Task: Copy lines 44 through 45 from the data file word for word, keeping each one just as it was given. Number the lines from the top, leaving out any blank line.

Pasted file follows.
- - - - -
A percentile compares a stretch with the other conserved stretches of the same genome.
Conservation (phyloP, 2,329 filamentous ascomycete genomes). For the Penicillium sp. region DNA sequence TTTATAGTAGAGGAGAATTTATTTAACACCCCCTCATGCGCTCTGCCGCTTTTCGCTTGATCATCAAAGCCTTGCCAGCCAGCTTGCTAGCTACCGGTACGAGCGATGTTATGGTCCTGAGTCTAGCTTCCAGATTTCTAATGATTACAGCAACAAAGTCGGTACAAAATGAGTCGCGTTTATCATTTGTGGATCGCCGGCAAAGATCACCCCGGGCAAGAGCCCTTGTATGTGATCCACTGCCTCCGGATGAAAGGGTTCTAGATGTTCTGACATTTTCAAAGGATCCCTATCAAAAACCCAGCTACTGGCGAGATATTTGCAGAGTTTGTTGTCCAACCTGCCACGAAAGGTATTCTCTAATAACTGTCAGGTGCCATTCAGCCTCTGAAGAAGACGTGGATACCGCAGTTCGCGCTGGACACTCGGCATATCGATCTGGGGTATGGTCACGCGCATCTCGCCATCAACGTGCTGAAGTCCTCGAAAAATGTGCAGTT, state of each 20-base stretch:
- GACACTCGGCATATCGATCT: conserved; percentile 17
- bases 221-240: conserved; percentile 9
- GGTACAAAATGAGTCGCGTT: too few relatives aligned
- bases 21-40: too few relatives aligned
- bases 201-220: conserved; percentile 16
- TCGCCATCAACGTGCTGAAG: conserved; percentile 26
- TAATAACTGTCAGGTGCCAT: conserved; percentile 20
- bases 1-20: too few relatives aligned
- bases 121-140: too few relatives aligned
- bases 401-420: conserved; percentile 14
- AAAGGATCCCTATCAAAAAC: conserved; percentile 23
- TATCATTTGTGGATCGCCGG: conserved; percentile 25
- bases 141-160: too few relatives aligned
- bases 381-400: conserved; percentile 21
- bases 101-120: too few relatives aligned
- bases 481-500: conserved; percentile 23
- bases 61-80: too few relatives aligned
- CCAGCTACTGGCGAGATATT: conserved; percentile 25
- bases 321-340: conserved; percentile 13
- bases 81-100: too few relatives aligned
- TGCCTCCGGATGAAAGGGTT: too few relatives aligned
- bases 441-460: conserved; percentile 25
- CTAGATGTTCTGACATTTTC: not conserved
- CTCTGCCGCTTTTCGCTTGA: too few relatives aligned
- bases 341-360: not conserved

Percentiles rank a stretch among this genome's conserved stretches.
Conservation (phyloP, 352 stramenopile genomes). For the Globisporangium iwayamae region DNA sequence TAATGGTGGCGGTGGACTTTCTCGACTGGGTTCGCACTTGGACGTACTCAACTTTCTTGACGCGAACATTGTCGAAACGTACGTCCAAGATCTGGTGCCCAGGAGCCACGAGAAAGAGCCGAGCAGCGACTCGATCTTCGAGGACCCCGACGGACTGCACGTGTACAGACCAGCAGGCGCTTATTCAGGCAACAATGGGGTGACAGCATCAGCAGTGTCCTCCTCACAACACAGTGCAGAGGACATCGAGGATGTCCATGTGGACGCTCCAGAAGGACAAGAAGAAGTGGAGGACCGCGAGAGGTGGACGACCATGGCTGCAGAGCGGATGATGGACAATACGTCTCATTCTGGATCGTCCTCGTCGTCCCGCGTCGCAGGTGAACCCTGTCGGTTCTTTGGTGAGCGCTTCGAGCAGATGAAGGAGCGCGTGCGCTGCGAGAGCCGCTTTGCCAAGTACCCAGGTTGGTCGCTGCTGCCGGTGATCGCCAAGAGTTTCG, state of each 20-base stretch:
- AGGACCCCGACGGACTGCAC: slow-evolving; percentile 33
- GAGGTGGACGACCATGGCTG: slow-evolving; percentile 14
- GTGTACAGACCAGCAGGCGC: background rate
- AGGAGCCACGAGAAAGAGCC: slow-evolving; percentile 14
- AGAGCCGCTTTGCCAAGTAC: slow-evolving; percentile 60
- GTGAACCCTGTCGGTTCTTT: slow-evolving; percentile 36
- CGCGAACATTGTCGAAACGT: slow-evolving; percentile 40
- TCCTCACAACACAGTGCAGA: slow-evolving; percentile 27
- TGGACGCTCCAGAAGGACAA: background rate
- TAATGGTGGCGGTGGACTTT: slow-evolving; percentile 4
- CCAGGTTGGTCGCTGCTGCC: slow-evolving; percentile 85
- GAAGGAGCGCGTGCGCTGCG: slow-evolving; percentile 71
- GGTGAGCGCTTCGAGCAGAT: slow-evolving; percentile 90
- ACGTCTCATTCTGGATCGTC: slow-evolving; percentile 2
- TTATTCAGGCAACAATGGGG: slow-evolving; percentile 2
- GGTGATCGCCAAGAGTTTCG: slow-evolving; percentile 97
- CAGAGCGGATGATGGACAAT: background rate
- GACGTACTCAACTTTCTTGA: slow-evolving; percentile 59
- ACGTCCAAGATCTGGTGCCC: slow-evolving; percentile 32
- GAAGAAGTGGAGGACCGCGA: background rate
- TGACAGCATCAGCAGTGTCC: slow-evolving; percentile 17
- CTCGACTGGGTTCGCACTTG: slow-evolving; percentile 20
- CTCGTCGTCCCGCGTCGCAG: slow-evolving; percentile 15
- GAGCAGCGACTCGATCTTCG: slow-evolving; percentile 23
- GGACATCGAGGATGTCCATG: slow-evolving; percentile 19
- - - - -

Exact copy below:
- TTATTCAGGCAACAATGGGG: slow-evolving; percentile 2
- GGTGATCGCCAAGAGTTTCG: slow-evolving; percentile 97